DONETSK, Ukraine — The coffins sat in the loading bay of a local ice cream factory, filled with the battered bodies of fighters. They had gone to Ukraine to support the Donetsk People's Republic, and now they were bound for the border, heading home to Russia.
The men, who were described as volunteers, died earlier this week during a bloody battle for the Donetsk airport. Their corpses had since been stored in an industrial freezer. On Thursday afternoon they were packed in black plastic bags, placed in caskets lined with white fabric and stacked unceremoniously in the back of a truck.
There was no fanfare, no procession, no heroes' send-off. Instead, a shell-shocked work crew looked on while a man hand-painted the side of the truck with red crosses and "Cargo 200" — the Russian label for wartime casualties.
How the men — at least 30 Russian citizens, according to the Donetsk People's Republic — ended up at the front lines of Ukraine's brewing civil war remains a mystery. Neither their names nor their origins were revealed to the journalists who accompanied the cargo through rebel-held territory, a Ukrainian military checkpoint and up to the very edge of Ukraine. Тhe fighters' presence here and Russia's silence on their ominous return point to Russian President Vladimir Putin's precarious position as the conflict on his doorstep descends deeper into violence.
Since protesters seized the Donetsk regional administration building in early April and declared a people's republic in front of two Russian flags, joining the Russian Federation has been central, if not vital, to the movement's ambitions. Despite numerous appeals for assistance from the republic's leadership, Putin has refrained from officially recognizing the self-proclaimed government.
Ahead of the republic's referendum earlier this month on the region's independence from Ukraine, Putin suggested that the rebels reschedule. Last week, before Ukraine's presidential election, he announced the removal of Russian forces from the border — an apparent signal that a Russian invasion was no longer imminent. For the fighters who had been counting on Russian intervention, the month of May was one of disappointment.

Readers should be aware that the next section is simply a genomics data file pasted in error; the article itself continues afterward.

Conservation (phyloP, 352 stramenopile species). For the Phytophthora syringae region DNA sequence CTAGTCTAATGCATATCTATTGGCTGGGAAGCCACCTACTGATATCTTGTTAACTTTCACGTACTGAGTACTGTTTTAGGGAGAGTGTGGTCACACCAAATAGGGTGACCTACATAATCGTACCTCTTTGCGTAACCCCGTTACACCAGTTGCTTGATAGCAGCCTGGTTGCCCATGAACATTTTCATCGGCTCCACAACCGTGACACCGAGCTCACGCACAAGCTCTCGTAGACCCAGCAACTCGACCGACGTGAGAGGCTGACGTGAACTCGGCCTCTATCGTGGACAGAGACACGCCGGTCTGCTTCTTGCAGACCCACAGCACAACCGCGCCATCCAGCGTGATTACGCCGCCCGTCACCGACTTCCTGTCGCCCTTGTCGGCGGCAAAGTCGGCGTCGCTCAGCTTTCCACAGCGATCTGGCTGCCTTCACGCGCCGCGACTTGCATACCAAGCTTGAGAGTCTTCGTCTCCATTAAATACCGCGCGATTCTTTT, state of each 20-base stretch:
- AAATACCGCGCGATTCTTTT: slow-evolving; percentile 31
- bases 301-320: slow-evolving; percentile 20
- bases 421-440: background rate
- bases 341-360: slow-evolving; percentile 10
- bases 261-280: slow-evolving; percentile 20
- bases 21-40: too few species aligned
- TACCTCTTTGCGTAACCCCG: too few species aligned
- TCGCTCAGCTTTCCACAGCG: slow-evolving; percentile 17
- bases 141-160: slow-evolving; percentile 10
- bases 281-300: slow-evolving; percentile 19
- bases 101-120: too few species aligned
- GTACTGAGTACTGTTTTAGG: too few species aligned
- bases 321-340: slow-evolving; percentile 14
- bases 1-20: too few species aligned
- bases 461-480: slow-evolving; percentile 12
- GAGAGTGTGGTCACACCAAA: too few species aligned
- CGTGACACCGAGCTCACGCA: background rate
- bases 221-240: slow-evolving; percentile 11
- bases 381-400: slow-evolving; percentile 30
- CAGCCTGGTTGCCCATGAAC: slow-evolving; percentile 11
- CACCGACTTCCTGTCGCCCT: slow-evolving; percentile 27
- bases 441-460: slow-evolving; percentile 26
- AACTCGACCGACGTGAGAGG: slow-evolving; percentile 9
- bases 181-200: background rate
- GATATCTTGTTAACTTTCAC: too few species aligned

"Putin promised help, and what did he do? He pulled back his forces from the border," said Sasha, a pro-Russian fighter from the rebel stronghold Slovyansk. "Putin betrayed what he promised."
However, representatives from the Donetsk People's Republic still speak optimistically in public about the prospect of Russian aid. On Wednesday, Denis Pushilin, speaker of the Donetsk People's Republic's Supreme Soviet, released an official request for Russian support.
"Dear Vladimir Vladimirovich and Russians, the people of the Donetsk Republic need your help and support," Pushilin said in the address. "We want to become a part of Russia. Help us stop this war."
Pro-Russian fighters of the Vostok (East) Battalion in the regional government building in Donetsk during a televised address by Russian President Vladimir Putin after they stormed and seized the site from separatists who took it over in April.Viktor Drachev / AFP / Getty Images
In an interview on Thursday, Pushilin specified that they hoped for any available assistance, in particular a Russian "peacekeeping" contingent to counteract the Ukrainian forces active throughout eastern Ukraine.
"In order to save lives, so that less blood is spilled," Pushilin explained.
Russian involvement seems to have increased recently, with visiting warriors from the Russian republic of Chechnya appearing amid the Donetsk militia and Ukrainian authorities alleging that weapons are being ferried across the border to rebels. On Thursday a Russian presidential spokesman, Dmitry Peskov, announced that Russia would provide humanitarian aid to the republic.
Yet as clashes become more frequent and intense, many here have begun to wonder whether help would arrive and, if it did, whether it would be enough.
Earlier this week, as the airport battle raged on, a car drove up to a crowd of locals at the occupied administration building who were waiting to hear Pushilin speak. The car had come under fire; the driver's window was shattered, its passengers shocked. The crowd seemed incredulous at the events unfolding before them.
"But Pushilin appealed to Putin for help!" one yelled.
"No one is helping us," answered another.
"Who is defending us now? Just our militia?" asked a third, with a hint of despair.